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The importance of story in an MMOG is different for every gamer. Some
like feeling as though tales within a game have been custom crafted for
them, while others are content with an overall story encompassing a
race, nation, or world. There are even some gamers out there that
couldn't possibly care any less about a story of any kind as long as
there are plenty of monsters to kill and loot to be had.
For me, the story of a game, and how it relates to me personally is
very important. While I still consider BioWare to be the unchallenged
rulers of this domain in the single player world, there are some games
that have made impressive strides towards making a personalized story
within an MMOG a viable achievement. It's interesting how companies can
strive for the same goal and attain it in completely different ways.
Age of Conan took a unique approach in their efforts to bring an
individualized story to their players. By talking with an innkeeper,
players are able to follow the game's main story line in their own
instanced world. Rather than being a small instance such as those seen
instanced areas of other games, this turns the entire area around the
player into a single player game. Here, players are able to progress
through a class-specific story line by themselves. The full story arc
remains the same for everyone, but the path and missions you'll
complete are different depending on which class you complete them with.
This is both an effective and efficient method to bring the player
further into a company's world.
City of Heroes/Villains took a different, but no less effective method
in their efforts. During the course of your career as a superhero or
super villain, you'll read a number of newspaper stories about your
character. To be sure, they're definitely generic, but getting a note
saying Villain X is getting uppity in the underworld and needs to be
beaten down a few notches certainly has its allure. Given enough time,
civilians around the city will begin to recognize and react to you as
well. Don't be surprised when some enemy decides you've become enough
of a pain and drops in on you while you're out just roaming around.
From the outside, situations like this don't seem difficult to
implement, but they really go a long way towards drawing a player
deeper into the rabbit hole.
Since Cryptic Studios were the initial creators of the CoX titles, it's
no surprise that the team has gone even further with their latest
comic-inspired endeavor, Champions Online. Rather than just being
jumped by some anonymous villain that has a problem with you, you now
get to create your own personal nemesis from scratch. Design their
costume, power build, etc. It's just one more way to further the
player's involvement with their own enjoyment, which companies hope
then translate into longer sustained subscriptions.
Not to be outdone by anyone,
those masters of storytelling I made reference to earlier, BioWare, are
set to bring the role of story within an MMOG to new heights of glory
with the highly anticipated Star Wars: The Old Republic. They stated on
numerous occasions that each class will have its own individual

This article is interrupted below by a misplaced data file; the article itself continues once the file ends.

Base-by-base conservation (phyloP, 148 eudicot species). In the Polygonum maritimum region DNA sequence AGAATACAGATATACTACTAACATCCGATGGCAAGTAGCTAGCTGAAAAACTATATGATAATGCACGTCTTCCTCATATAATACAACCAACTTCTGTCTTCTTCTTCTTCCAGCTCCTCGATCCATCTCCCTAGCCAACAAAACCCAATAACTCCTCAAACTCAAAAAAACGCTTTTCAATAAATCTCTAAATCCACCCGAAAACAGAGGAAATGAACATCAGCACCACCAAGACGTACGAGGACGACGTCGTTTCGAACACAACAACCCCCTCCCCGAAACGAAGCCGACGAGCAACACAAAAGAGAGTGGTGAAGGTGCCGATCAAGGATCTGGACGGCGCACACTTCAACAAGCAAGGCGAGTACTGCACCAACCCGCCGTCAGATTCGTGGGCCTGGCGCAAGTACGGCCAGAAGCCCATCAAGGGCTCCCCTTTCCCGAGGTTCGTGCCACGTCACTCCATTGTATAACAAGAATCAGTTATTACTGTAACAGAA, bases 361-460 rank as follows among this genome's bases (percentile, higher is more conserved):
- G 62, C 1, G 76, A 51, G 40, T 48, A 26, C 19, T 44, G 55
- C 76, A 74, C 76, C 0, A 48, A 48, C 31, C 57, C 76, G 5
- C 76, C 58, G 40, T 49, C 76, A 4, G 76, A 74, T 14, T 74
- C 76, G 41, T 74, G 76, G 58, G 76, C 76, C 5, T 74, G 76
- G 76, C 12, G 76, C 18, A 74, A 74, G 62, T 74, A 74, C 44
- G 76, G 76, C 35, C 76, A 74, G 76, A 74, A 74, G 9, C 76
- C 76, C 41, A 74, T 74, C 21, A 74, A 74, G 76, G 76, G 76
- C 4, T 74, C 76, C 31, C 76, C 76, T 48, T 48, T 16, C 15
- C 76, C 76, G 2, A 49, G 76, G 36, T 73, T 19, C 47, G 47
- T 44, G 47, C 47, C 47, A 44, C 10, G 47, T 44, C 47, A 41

storyline that will keep the player engrossed throughout their journey.
How they plan to accomplish this ambitious task remains to be seen in
full, but if anyone can pull such a feat off, BioWare is that company.
Despite my personal preference, game companies don't need to cater a
storyline to individual players. There are plenty of success stories
that confirm this, with World of Warcraft being chief among them.
Rather than focusing on storylines that revolve around individual
players, the majority of story within the game is centered upon the
various races and nations. Blizzard has taken more of a lore-centric
approach to their story telling and who can argue with almost 12
The story telling in EverQuest II takes yet a different route in that
it attempts to combine the best of both worlds. Most of the lore and
story within the game involves the various capital cities, races, and
the gods of Norrath. The team at SOE has gone one step further though
by making the NPCs of various cities react to your presence in
different ways. This was highlighted best by an incident shortly after
the game went live.
My guild had been concentrating on completing tasks for the Freeport
Militia. At first, the guards would mock you at worst, or completely
ignore you at best. I'll never forget the first time I came tearing up
the ramp with my necromancer, ready to grab another task for them, and
the guards all snapped to attention as I went by. I had to stop and
turn back around to make sure I wasn't seeing things. Like the CoX
newspaper stories, it's a small thing, but it made a profound impact on
my relation with the game.
For me, story plays a very intricate role in my enjoyment or distaste
for a game. As technology advances, more companies are making an effort
to make you feel as though you really are important to the world and
have a distinct role to play. At the same time, there are plenty of
successful games that have felt no need to follow this trend. I want to
know where you fall on the scale. Does a personalized storyline matter
to you and if so, how much? If you think I'm just off my rocker, feel
free to let me know that too!
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